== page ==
After a nod from EU, Microsoft has completed the acquisition of GitHub, the world’s biggest code-sharing and collaborating platform. Nat Friedman, the co-founder of Gnome project and Xamarin will take over as the CEO of GitHub on Monday.
The news of the acquisition was welcomed by the leading figures of the open source community. However, there was some skepticism towards this move.
Embrace Extend and Extinguish
Three words that we still hear from the critics of Microsoft are Embrace, Extend and Extinguish. It used to be Microsoft’s policy to embrace a competing project, extend features and functionality with Microsoft products leading to the extinguishing of the original project. There are a few reasons why open source is shielded from triple E.
- Microsoft itself is a user of open source technologies. Now Linux is powering networking switch of Azure cloud and it’s also the kernel used in Sphere OS, a secure platform for Microsoft IoT products. Today, Microsoft cares about the health of Linux as much as it cares about Windows NT. The reason is simple, Linux has become the foundation of next-gen Microsoft products. Just like Red Hat, SUSE and Google Microsoft would very much want Linux to remain healthy.
- If you know how open source works, you would very well understand that it’s immune to triple E. No single player can extinguish a project that is maintained by a diverse community of smart developers. A community that comprises of talent from companies that also happen to be Microsoft competitor. It’s naive to think that companies like Red Hat, Google, Facebook, SUSE, Canonical, IBM, etc. will let Microsoft hijack their project. Not in a billion light years. It’s an invalid fear, don’t worry about it.
- Even if the actual stakeholders, who are using these open source technologies in their own products, do fall asleep and let Microsoft hijack it, then you can always fork the project and regain control. The fork is the beauty of open source.
So, in either case, EEE is an invalid concern.
Microsoft may turn GitHub into a biased platform
Some critics are worried that GitHub might develop a preferential treatment for Microsoft tools and technologies. I don’t know why Microsoft would do that unless they want to kill GitHub. On the contrary, it works in favor of Microsoft to build platforms that are vendor agnostic. We live in a multi-cloud world and Microsoft knows that its success relies on the fact that DevOps engineers can us its platform with whatever tools, languages and services they prefer. A good example is Azure. As I was told by Microsoft, more than 50% virtual machines in Azure runs on Linux.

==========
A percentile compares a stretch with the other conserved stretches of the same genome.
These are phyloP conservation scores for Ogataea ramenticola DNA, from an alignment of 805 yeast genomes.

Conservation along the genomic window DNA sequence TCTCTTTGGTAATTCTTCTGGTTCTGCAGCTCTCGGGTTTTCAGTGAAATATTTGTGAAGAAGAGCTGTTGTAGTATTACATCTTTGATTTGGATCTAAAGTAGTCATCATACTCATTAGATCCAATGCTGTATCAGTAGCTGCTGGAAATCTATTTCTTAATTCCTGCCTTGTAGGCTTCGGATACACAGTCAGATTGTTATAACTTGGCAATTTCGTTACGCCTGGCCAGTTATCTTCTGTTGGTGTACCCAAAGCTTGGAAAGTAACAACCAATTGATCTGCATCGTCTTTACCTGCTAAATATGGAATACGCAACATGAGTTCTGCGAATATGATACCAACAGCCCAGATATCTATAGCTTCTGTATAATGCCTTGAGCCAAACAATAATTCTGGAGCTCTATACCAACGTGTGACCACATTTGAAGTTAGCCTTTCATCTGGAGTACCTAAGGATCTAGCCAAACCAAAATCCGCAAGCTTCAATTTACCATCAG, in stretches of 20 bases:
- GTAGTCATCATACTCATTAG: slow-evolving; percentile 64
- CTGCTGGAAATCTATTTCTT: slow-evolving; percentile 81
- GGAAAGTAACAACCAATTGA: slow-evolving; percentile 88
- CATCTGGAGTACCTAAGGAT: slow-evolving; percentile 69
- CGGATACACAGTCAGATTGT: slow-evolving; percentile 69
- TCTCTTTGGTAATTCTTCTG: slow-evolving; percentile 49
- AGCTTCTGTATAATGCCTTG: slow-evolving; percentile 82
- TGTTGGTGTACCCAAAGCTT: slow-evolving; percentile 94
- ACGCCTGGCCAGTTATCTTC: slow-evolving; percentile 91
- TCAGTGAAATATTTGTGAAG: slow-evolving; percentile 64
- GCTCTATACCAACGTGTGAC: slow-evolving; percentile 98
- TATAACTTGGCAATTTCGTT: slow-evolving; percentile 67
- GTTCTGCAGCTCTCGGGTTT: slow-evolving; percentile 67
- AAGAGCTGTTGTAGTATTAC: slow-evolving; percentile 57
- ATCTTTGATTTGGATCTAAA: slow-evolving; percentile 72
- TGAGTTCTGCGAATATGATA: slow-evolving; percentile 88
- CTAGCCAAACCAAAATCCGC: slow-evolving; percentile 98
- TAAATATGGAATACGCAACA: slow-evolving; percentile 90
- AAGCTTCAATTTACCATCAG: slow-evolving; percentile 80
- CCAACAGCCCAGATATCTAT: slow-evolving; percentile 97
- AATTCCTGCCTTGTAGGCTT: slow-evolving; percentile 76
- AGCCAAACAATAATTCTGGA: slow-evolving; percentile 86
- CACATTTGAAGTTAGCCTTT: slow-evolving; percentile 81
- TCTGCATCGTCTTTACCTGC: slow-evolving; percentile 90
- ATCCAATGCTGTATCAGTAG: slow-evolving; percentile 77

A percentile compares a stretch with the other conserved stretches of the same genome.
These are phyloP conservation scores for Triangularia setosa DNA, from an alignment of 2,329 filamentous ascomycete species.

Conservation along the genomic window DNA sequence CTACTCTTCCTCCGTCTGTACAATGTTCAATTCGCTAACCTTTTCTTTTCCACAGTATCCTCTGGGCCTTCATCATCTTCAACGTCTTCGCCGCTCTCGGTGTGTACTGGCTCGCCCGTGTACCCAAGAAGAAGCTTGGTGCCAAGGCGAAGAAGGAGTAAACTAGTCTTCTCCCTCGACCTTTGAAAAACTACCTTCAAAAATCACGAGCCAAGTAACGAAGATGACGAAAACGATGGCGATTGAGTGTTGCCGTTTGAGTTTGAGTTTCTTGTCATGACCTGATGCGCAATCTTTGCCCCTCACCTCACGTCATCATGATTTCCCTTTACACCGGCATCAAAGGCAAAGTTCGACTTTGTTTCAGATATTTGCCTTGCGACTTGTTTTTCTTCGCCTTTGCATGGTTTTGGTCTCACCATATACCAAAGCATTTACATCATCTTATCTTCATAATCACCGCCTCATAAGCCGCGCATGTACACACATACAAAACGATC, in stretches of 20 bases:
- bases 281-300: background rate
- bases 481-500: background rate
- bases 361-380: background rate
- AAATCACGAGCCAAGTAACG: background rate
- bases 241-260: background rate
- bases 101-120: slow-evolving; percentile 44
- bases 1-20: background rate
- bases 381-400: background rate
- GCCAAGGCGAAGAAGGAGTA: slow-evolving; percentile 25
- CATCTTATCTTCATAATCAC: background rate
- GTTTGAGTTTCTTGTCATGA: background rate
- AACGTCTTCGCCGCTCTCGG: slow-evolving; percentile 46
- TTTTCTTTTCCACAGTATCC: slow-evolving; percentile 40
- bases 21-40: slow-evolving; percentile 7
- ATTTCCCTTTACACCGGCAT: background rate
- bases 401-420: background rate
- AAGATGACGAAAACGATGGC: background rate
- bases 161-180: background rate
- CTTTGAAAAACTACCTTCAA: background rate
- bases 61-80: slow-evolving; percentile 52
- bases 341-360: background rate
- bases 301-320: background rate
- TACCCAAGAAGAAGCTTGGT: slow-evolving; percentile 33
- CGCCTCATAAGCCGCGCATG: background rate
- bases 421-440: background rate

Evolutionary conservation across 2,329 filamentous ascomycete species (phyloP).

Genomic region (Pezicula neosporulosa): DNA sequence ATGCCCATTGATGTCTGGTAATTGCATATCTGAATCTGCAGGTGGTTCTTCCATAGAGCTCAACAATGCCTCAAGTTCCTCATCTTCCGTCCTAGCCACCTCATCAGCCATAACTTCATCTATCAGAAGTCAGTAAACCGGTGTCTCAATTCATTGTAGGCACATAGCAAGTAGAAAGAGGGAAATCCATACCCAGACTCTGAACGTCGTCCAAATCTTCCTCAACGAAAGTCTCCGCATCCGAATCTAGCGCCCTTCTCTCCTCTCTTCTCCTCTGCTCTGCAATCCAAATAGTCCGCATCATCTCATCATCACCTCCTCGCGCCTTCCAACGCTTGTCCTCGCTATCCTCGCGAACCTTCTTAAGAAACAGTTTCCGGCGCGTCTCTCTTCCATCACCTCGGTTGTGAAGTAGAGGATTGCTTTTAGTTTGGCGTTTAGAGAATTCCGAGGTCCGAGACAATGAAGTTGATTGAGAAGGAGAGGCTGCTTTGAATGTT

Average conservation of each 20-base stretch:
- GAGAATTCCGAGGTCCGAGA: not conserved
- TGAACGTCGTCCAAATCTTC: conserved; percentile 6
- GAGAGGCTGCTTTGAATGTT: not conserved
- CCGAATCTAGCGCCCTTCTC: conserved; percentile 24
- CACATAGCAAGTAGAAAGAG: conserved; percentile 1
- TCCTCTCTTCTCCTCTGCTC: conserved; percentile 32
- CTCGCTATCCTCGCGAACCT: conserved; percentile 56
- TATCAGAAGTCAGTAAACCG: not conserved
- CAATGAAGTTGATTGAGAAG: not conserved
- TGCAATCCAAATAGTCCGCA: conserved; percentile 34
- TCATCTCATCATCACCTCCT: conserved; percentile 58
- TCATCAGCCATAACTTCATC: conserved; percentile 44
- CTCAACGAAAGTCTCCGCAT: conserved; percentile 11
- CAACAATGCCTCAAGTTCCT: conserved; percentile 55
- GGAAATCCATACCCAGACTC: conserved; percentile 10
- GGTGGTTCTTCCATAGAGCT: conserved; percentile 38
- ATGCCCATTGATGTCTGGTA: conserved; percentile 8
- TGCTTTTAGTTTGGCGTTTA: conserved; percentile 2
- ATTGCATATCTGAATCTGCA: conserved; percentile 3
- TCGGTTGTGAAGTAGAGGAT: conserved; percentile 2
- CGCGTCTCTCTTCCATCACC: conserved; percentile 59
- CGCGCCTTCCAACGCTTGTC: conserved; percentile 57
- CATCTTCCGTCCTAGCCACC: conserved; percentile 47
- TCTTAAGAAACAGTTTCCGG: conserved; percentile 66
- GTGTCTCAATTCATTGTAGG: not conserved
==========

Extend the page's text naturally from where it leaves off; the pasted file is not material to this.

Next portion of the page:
Instead of turning these users into Windows user, Microsoft has worked on creating an even playing field for developers using Linux. Microsoft baked Linux support in Windows, so Linux developers can use their native tools in Windows 10 without any compromise. Microsoft also brought their own tools like PowerShell to Linux. What it means is that more developers can now work on their Linux VMs using whatever tool they use on their local machines. GitHub won’t be any different. Microsoft would very much want everyone, irrespective of the language and tools of choice, use GitHub.
Microsoft can’t be trusted given its past
That is the reason, we can trust GitHub even more. Given its past, Microsoft is aware that every move they make will be scrutinized. A misstep will undo all the good work they have done towards becoming a good open source citizen. A small mistake will break that trust. In my opinion, Microsoft will do everything to earn more trust from users. I won’t be surprised if Microsoft open sources the code-base of GitHub itself.
GitHub will become less accountable
Till Now GitHub was funded by VC money. VC funded firms don’t have any accountability. They are at the mercy of VCs. VCs invest in a company to extract as much profit as they can from their investment. They invest for a while and then start extracting. If they don’t see enough ROI on their investment, they force companies to make decisions that are bad for the community.
GitHub has escaped that dilemma as now they have stable investment form Microsoft. At the same time, being part of Microsoft there is a higher level of accountability than there ever was. Why? As I explained above, Microsoft’s own goodwill is at stake.
Talk is easy, show me the code
Microsoft is becoming one of the biggest contributors to open source projects. It’s true the company is investing in the project that it uses in its own products, but that’s the case with every other open source player – all the way from Red Hat to SUSE. You contribute to the projects you use. That’s how you bring value and specialization to a project.
Now, the company has also joined OIN and made available all of its patents to the members of OIN. Microsoft can no longer use its patents against other Linux vendors.
The point is, we do see a change of heart. There is no emotion behind it. The new Microsoft under Satya Nadella is very realistic and pragmatic. It’s evolving with changing time. And that’s a Microsoft I can trust. So can you.
So, don’t trust all those armchair YouTubers and bloggers who are screaming that the sky is about to fall. It’s not.
It’s bright and shiny!